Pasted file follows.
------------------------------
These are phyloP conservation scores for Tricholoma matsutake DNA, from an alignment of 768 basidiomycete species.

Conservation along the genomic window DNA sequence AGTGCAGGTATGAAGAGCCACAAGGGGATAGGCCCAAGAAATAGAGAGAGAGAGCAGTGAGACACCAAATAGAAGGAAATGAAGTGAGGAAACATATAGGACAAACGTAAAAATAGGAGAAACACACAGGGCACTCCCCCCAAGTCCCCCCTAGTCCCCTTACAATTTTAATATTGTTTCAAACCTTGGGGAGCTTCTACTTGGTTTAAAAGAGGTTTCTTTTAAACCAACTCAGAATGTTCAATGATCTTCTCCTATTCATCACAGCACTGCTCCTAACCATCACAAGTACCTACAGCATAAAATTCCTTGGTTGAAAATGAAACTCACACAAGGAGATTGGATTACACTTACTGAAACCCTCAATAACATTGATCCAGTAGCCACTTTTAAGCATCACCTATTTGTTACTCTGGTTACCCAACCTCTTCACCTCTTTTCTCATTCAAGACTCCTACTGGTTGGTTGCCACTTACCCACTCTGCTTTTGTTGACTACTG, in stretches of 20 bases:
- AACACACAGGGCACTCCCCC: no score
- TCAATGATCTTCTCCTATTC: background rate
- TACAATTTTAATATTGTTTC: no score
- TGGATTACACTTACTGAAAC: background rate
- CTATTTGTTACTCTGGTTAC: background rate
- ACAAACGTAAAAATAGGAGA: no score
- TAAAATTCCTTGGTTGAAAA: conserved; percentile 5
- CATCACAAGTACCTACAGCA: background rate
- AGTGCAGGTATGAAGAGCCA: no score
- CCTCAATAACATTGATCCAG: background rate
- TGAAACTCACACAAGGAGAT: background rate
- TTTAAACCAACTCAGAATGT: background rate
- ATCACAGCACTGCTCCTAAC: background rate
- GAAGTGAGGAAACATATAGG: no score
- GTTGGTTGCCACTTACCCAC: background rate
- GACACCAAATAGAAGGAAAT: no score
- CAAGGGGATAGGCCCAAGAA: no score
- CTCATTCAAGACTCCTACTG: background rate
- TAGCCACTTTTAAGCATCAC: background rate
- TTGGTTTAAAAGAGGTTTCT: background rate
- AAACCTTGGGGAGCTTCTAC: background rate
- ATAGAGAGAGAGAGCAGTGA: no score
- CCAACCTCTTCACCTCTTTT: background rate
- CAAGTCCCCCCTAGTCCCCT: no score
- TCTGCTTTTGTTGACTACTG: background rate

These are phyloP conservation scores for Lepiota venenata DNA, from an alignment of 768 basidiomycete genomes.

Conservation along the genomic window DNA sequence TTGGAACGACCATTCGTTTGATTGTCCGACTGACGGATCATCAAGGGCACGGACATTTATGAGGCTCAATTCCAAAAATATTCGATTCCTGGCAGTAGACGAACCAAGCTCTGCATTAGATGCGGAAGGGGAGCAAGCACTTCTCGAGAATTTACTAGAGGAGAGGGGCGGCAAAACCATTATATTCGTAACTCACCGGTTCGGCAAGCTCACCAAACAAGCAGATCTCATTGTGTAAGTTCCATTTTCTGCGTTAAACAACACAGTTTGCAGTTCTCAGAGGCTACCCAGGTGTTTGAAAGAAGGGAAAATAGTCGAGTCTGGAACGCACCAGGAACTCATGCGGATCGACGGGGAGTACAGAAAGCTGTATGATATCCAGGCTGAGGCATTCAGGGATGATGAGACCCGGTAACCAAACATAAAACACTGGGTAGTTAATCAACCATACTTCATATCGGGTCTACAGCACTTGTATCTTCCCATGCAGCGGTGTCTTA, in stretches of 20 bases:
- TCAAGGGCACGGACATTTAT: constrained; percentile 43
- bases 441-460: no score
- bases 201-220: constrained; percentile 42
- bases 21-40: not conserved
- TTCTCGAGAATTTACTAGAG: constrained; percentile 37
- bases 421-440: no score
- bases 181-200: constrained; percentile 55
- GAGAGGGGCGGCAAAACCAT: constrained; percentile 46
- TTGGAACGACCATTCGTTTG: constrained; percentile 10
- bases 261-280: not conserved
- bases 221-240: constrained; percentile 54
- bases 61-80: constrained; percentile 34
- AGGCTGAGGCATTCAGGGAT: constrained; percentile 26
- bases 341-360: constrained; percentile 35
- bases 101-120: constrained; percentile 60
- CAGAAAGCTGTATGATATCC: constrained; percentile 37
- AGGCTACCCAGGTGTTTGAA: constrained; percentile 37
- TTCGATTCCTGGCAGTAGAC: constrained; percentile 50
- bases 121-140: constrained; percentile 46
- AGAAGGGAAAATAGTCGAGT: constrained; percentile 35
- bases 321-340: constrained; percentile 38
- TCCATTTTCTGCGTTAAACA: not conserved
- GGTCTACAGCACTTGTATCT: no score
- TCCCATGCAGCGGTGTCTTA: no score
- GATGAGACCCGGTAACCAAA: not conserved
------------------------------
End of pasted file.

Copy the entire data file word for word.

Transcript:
These are phyloP conservation scores for Tricholoma matsutake DNA, from an alignment of 768 basidiomycete species.

Conservation along the genomic window DNA sequence AGTGCAGGTATGAAGAGCCACAAGGGGATAGGCCCAAGAAATAGAGAGAGAGAGCAGTGAGACACCAAATAGAAGGAAATGAAGTGAGGAAACATATAGGACAAACGTAAAAATAGGAGAAACACACAGGGCACTCCCCCCAAGTCCCCCCTAGTCCCCTTACAATTTTAATATTGTTTCAAACCTTGGGGAGCTTCTACTTGGTTTAAAAGAGGTTTCTTTTAAACCAACTCAGAATGTTCAATGATCTTCTCCTATTCATCACAGCACTGCTCCTAACCATCACAAGTACCTACAGCATAAAATTCCTTGGTTGAAAATGAAACTCACACAAGGAGATTGGATTACACTTACTGAAACCCTCAATAACATTGATCCAGTAGCCACTTTTAAGCATCACCTATTTGTTACTCTGGTTACCCAACCTCTTCACCTCTTTTCTCATTCAAGACTCCTACTGGTTGGTTGCCACTTACCCACTCTGCTTTTGTTGACTACTG, in stretches of 20 bases:
- AACACACAGGGCACTCCCCC: no score
- TCAATGATCTTCTCCTATTC: background rate
- TACAATTTTAATATTGTTTC: no score
- TGGATTACACTTACTGAAAC: background rate
- CTATTTGTTACTCTGGTTAC: background rate
- ACAAACGTAAAAATAGGAGA: no score
- TAAAATTCCTTGGTTGAAAA: conserved; percentile 5
- CATCACAAGTACCTACAGCA: background rate
- AGTGCAGGTATGAAGAGCCA: no score
- CCTCAATAACATTGATCCAG: background rate
- TGAAACTCACACAAGGAGAT: background rate
- TTTAAACCAACTCAGAATGT: background rate
- ATCACAGCACTGCTCCTAAC: background rate
- GAAGTGAGGAAACATATAGG: no score
- GTTGGTTGCCACTTACCCAC: background rate
- GACACCAAATAGAAGGAAAT: no score
- CAAGGGGATAGGCCCAAGAA: no score
- CTCATTCAAGACTCCTACTG: background rate
- TAGCCACTTTTAAGCATCAC: background rate
- TTGGTTTAAAAGAGGTTTCT: background rate
- AAACCTTGGGGAGCTTCTAC: background rate
- ATAGAGAGAGAGAGCAGTGA: no score
- CCAACCTCTTCACCTCTTTT: background rate
- CAAGTCCCCCCTAGTCCCCT: no score
- TCTGCTTTTGTTGACTACTG: background rate

These are phyloP conservation scores for Lepiota venenata DNA, from an alignment of 768 basidiomycete genomes.

Conservation along the genomic window DNA sequence TTGGAACGACCATTCGTTTGATTGTCCGACTGACGGATCATCAAGGGCACGGACATTTATGAGGCTCAATTCCAAAAATATTCGATTCCTGGCAGTAGACGAACCAAGCTCTGCATTAGATGCGGAAGGGGAGCAAGCACTTCTCGAGAATTTACTAGAGGAGAGGGGCGGCAAAACCATTATATTCGTAACTCACCGGTTCGGCAAGCTCACCAAACAAGCAGATCTCATTGTGTAAGTTCCATTTTCTGCGTTAAACAACACAGTTTGCAGTTCTCAGAGGCTACCCAGGTGTTTGAAAGAAGGGAAAATAGTCGAGTCTGGAACGCACCAGGAACTCATGCGGATCGACGGGGAGTACAGAAAGCTGTATGATATCCAGGCTGAGGCATTCAGGGATGATGAGACCCGGTAACCAAACATAAAACACTGGGTAGTTAATCAACCATACTTCATATCGGGTCTACAGCACTTGTATCTTCCCATGCAGCGGTGTCTTA, in stretches of 20 bases:
- TCAAGGGCACGGACATTTAT: constrained; percentile 43
- bases 441-460: no score
- bases 201-220: constrained; percentile 42
- bases 21-40: not conserved
- TTCTCGAGAATTTACTAGAG: constrained; percentile 37
- bases 421-440: no score
- bases 181-200: constrained; percentile 55
- GAGAGGGGCGGCAAAACCAT: constrained; percentile 46
- TTGGAACGACCATTCGTTTG: constrained; percentile 10
- bases 261-280: not conserved
- bases 221-240: constrained; percentile 54
- bases 61-80: constrained; percentile 34
- AGGCTGAGGCATTCAGGGAT: constrained; percentile 26
- bases 341-360: constrained; percentile 35
- bases 101-120: constrained; percentile 60
- CAGAAAGCTGTATGATATCC: constrained; percentile 37
- AGGCTACCCAGGTGTTTGAA: constrained; percentile 37
- TTCGATTCCTGGCAGTAGAC: constrained; percentile 50
- bases 121-140: constrained; percentile 46
- AGAAGGGAAAATAGTCGAGT: constrained; percentile 35
- bases 321-340: constrained; percentile 38
- TCCATTTTCTGCGTTAAACA: not conserved
- GGTCTACAGCACTTGTATCT: no score
- TCCCATGCAGCGGTGTCTTA: no score
- GATGAGACCCGGTAACCAAA: not conserved